•He contrasts this allergy to permanence with the views of “the theocrats at First Things,” and he’s right to do so. To a certain degree, we govern the way we memorialize. Gopnik sees no “fixed order” by which to organize our memories of the dead—and he and today’s liberal culture can’t articulate moral principles by which the powerful are to limit their power. There are no “stable places” where we can stand to hold them accountable. By that standard, I am happy to be called a theocrat. I do not believe that the people in charge of society have the final say. I think there’s something above elites, something they must serve, something I can hold them accountable to.

•This month’s Public Square isn’t the first time I’ve written about single women and conservatism. I invented Julia after the GOP poll of women voters was leaked, writing about her on our website. Amanda Hess at Slate responded. It takes a while to get past her “how dare you speak for women” trope—a very tired one indeed in 2014. Once you do, you can see she largely evaded my claim that progressive cultural politics disorients single women (as it does others). That evasion doesn’t surprise me. American progressives are like free-market ideologues when it comes to culture. The free-market proponent dismisses talk of a glass ceiling: “Hey, anybody can start a company if she wants!” I hear exactly the same thing when I express a concern that gay marriage will weaken the culture of marriage and thereby harm the Julias of the world: “I’m not standing in the way of traditional marriage. Any woman can get married to a man if she wants!” These are painfully simplistic ways to think about our responsibilities to each other.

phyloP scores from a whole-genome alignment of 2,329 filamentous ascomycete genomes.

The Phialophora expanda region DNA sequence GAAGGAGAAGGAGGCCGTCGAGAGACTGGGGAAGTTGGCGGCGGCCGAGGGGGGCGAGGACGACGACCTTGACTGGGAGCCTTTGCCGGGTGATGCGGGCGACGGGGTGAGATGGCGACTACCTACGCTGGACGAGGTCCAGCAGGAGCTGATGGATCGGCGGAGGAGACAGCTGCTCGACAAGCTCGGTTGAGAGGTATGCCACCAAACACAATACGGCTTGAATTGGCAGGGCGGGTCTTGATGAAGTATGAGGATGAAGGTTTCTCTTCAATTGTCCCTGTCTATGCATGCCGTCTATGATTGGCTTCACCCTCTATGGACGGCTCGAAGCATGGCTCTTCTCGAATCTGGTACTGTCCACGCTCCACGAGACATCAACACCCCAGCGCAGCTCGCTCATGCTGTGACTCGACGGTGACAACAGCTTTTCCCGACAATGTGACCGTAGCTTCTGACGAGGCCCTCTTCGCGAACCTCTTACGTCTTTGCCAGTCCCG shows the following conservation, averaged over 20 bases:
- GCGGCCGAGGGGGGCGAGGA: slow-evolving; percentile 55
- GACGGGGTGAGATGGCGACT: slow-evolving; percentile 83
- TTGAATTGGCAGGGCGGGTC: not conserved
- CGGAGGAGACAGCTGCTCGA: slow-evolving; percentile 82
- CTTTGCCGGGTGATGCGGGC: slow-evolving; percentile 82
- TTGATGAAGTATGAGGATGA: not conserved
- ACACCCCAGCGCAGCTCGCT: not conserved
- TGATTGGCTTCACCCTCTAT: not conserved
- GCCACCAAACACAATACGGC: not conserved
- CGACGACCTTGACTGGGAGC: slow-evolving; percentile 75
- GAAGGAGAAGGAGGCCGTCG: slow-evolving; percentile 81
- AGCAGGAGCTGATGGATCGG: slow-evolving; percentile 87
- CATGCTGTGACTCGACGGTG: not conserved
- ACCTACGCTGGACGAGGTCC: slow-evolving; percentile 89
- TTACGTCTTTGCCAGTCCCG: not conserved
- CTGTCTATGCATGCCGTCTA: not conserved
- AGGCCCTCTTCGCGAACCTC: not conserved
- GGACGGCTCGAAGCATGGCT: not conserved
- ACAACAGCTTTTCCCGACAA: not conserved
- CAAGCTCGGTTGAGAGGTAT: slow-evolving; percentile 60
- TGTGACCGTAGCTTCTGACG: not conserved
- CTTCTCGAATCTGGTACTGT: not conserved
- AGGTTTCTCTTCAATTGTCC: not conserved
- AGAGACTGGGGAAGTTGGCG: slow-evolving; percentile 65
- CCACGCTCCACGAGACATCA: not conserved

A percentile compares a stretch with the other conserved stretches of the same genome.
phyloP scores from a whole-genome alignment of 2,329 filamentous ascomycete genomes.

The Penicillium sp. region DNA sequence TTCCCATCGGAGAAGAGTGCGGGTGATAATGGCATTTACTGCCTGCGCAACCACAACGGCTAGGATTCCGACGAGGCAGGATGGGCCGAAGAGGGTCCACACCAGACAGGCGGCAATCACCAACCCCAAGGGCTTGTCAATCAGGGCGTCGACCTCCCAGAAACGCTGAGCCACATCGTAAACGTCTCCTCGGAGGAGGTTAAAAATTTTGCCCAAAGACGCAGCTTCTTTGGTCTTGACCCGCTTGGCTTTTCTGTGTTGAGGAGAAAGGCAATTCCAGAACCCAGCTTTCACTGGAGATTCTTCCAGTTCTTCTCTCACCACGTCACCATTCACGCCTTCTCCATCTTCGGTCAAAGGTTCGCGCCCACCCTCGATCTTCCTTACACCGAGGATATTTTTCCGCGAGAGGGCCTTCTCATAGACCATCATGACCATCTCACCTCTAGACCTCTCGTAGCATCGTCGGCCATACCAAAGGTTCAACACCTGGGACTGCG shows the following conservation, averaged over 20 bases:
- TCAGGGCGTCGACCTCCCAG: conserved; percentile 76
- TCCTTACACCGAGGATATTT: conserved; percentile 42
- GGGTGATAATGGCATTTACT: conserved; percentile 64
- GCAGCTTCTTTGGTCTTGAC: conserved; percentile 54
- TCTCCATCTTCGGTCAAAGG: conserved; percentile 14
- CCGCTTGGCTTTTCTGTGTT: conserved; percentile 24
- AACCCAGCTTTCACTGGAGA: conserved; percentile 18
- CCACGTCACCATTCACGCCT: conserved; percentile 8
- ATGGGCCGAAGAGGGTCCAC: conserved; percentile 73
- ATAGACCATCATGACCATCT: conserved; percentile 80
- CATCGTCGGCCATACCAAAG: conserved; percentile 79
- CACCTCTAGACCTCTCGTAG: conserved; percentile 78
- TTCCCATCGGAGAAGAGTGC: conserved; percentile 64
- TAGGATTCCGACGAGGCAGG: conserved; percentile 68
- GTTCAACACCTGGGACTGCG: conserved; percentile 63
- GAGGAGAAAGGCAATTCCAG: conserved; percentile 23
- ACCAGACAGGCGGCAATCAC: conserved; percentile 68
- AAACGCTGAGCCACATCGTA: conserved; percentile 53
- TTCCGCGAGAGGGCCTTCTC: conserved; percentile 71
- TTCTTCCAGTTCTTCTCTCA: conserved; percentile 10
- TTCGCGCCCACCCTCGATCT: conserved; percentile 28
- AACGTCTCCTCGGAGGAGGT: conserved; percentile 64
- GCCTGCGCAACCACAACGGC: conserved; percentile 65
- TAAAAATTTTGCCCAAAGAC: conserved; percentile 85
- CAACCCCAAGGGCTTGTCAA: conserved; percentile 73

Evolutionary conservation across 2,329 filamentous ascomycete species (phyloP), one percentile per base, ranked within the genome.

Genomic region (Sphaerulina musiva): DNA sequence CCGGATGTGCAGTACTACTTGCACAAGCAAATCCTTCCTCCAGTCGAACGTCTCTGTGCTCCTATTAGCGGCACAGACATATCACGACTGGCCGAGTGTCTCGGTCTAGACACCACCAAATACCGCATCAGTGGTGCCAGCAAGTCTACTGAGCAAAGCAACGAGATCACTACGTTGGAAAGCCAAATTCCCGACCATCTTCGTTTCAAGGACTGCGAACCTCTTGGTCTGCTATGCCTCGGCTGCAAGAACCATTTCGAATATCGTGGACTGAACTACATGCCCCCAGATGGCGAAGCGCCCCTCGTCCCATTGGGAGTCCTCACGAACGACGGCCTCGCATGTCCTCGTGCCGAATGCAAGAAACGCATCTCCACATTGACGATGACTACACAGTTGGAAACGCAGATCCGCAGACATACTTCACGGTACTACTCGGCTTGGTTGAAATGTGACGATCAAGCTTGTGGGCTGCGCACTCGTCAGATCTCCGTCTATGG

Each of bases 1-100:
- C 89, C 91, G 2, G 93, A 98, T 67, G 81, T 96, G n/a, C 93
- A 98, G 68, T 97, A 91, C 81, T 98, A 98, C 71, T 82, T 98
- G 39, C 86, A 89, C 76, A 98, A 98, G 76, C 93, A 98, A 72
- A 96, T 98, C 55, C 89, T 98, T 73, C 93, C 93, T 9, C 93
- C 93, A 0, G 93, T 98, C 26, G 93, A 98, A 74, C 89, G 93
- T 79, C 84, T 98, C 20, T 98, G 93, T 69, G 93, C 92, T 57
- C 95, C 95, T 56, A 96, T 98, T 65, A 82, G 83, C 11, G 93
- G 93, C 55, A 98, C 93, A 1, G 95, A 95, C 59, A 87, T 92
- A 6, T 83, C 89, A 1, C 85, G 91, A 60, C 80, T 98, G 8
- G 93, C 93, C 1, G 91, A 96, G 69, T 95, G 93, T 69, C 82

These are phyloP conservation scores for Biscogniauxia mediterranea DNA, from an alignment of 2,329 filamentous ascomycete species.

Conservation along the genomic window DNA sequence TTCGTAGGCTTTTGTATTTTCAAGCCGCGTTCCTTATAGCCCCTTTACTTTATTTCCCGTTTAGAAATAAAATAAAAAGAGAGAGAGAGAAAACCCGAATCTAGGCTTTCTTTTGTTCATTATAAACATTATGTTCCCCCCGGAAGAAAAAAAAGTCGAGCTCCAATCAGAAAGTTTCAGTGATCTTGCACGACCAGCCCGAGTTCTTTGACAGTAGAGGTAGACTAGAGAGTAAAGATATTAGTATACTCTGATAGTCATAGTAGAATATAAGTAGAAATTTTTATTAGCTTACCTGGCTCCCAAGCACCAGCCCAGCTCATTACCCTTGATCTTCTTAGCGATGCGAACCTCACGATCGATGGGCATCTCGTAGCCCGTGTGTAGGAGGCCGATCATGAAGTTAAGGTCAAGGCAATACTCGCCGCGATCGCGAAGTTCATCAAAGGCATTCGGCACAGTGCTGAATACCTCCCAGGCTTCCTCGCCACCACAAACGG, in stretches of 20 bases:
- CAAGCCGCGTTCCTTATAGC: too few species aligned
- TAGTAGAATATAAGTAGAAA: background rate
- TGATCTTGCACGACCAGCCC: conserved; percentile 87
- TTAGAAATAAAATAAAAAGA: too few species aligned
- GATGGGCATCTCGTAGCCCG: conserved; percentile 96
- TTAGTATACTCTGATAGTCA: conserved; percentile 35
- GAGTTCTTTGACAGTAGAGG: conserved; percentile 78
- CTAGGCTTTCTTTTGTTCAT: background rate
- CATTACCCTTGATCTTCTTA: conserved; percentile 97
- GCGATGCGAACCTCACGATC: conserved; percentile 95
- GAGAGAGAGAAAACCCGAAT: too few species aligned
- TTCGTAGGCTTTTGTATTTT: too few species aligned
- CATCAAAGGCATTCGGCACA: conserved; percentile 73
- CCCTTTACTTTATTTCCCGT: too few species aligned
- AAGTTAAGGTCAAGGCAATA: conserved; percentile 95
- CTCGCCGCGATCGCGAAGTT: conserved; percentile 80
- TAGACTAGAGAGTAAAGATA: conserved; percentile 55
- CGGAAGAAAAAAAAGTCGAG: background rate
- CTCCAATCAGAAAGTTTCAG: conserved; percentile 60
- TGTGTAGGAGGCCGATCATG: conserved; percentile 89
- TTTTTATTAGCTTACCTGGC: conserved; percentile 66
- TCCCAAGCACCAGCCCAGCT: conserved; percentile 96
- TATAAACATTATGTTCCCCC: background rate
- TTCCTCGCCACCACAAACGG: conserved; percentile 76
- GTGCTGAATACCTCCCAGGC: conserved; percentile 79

•The beheading of journalist James Foley shocked the West. It shouldn’t. The use of terror as a strategic weapon is as old as humanity. But it’s about more than intimidating enemies. In Mosul, the Islamic State set up large video screens in the center of the city to broadcast brutal executions. In Gaza, Hamas soldiers shot supposed traitors in the streets. The goal is to compel ordinary people to participate in the terror, to share in the blood. The effect is psychological. By watching, observers become complicit, sharing in a secret communion with evil. Demagogues recognize this, which is why they often create spectacles of horror and brutality. ISIS broadcasts its horrors, not for the West only, but for the Islamic world as well.

•I have not watched the video. I will not watch it. I refuse barbarism’s porno­graphy of horror.